European shares were back in negative territory on Thursday, a brief lift from U.S. Federal Reserve meeting minutes proving short-lived as investors worried whether markets could go it alone without the U.S. central bank's emergency support.
Faith in a rally in share prices dating back almost three years has more shaky over the past month than for some time, as the Fed nears what looks like a definitive end to its program of new money-printing.
The minutes from the U.S. central bank's last meeting, published after European markets had closed on Wednesday, offered no sign it was any closer to following that with a swift rise in official interest rates to cool the economy.
That boosted U.S. and Asian markets overnight. But the dominant concern at the European open was over companies' results and the economy's ability to survive without the new funds which the Fed's bond-buying has forced into the system every month.
Norway's largest bank DNB added to an inauspicious start to the second quarter earnings for some of Europe's biggest companies while construction firm Skanska said it would significantly scale down its loss-making Latin American operations.
"For many the markets are still a bit too expensive considered that the global recovery seems to be progressing somewhat slower than previously hoped," said Markus Huber, an analyst with trading firm Peregrine Black in London.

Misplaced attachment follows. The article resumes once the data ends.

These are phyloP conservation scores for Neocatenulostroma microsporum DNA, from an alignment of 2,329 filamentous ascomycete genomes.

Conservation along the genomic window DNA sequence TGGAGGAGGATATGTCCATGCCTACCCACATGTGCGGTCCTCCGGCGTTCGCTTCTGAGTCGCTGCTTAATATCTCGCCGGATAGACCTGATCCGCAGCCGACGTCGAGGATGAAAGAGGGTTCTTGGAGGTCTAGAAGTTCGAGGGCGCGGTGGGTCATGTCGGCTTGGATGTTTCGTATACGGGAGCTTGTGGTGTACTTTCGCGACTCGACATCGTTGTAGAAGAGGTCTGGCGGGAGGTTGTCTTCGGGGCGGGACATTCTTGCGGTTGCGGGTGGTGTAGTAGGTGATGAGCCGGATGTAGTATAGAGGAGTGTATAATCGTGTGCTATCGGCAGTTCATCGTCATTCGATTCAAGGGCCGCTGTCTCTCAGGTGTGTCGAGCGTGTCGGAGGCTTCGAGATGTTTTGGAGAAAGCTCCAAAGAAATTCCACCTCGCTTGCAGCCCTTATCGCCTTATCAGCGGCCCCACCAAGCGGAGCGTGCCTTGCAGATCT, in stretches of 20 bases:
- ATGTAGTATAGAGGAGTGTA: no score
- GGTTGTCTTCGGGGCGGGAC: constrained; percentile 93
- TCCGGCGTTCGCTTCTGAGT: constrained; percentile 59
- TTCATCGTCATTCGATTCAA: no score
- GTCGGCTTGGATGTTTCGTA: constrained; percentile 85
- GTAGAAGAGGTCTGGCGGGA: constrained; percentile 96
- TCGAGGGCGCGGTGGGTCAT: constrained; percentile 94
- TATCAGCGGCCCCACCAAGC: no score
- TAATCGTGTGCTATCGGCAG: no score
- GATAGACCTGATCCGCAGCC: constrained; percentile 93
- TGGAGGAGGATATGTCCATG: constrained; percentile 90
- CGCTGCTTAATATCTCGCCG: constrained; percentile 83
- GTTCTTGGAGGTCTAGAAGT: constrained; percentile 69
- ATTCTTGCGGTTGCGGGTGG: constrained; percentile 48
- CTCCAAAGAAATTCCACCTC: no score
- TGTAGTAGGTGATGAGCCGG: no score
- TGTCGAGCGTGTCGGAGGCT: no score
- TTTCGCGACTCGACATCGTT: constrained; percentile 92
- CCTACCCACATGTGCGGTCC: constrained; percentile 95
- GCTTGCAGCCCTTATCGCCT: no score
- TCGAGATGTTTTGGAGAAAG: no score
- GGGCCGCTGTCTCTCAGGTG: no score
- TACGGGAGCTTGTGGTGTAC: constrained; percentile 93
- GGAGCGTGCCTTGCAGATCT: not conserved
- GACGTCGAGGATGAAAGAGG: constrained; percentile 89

The dollar .DXY EUR=, seen as the big beneficiary of any move by the Fed toward higher interest rates, fell by as much as half a cent in response to the minutes but was broadly steady in early European trade.
Britain's FTSE 100 index was helped by an almost 4 percent rise for Burberry (BRBY.L) after the luxury brand reported a strong batch of earnings for the first quarter, boding well for other high-end consumer companies.
But oil prices were lower CLc1, normally a negative for the commodity heavy index, and the market was struggling to eke out any gains after a week of steady losses.
Germany's DAX .GDAX and France's CAC FCEc1 were both down between almost 0.2 percent.
That ran in contrast to the performance in much of Asia overnight, where the MSCI's broadest index of Asia-Pacific shares outside Japan .MIAPJ0000PUS gained 0.3 percent.
Tokyo's Nikkei .N225 bucked the trend and fell 0.3 percent, weighed down by a record drop in machinery orders in May that cast doubt over the outlook for capital spending and the strength of its economic recovery.
China's exports in June also missed market forecasts, but caused limited reaction in regional markets as it reinforced expectations that Beijing will have to unveil more stimulus measures to stabilize the economy and meet its 2014 growth target.
"The trade figures were not so exciting. It's still unrealistic to count on exports to be an important contributor to economic growth," said Wang Jun, an economist at the China Centre for International Economic Exchanges in Beijing.
"The import figure showed some signs of improvement on domestic demand. Taken together with weak inflation data, we think domestic demand remains weak. It would be relatively difficult for China to achieve its annual trade growth target of 7.5 percent in 2014."
Indonesian stocks hit their highest in over a year as the market welcomed the prospect of reform-minded Jakarta Governor Joko "Jokowi" Widodo becoming the next president, although his rival has refused to concede defeat after Wednesday's election.
The Jakarta market .JKSE was up 1.7 percent after earlier rising more than 2 percent. The Indonesian rupiah IDR=ID also gained 0.6 percent to 11,555 to the dollar.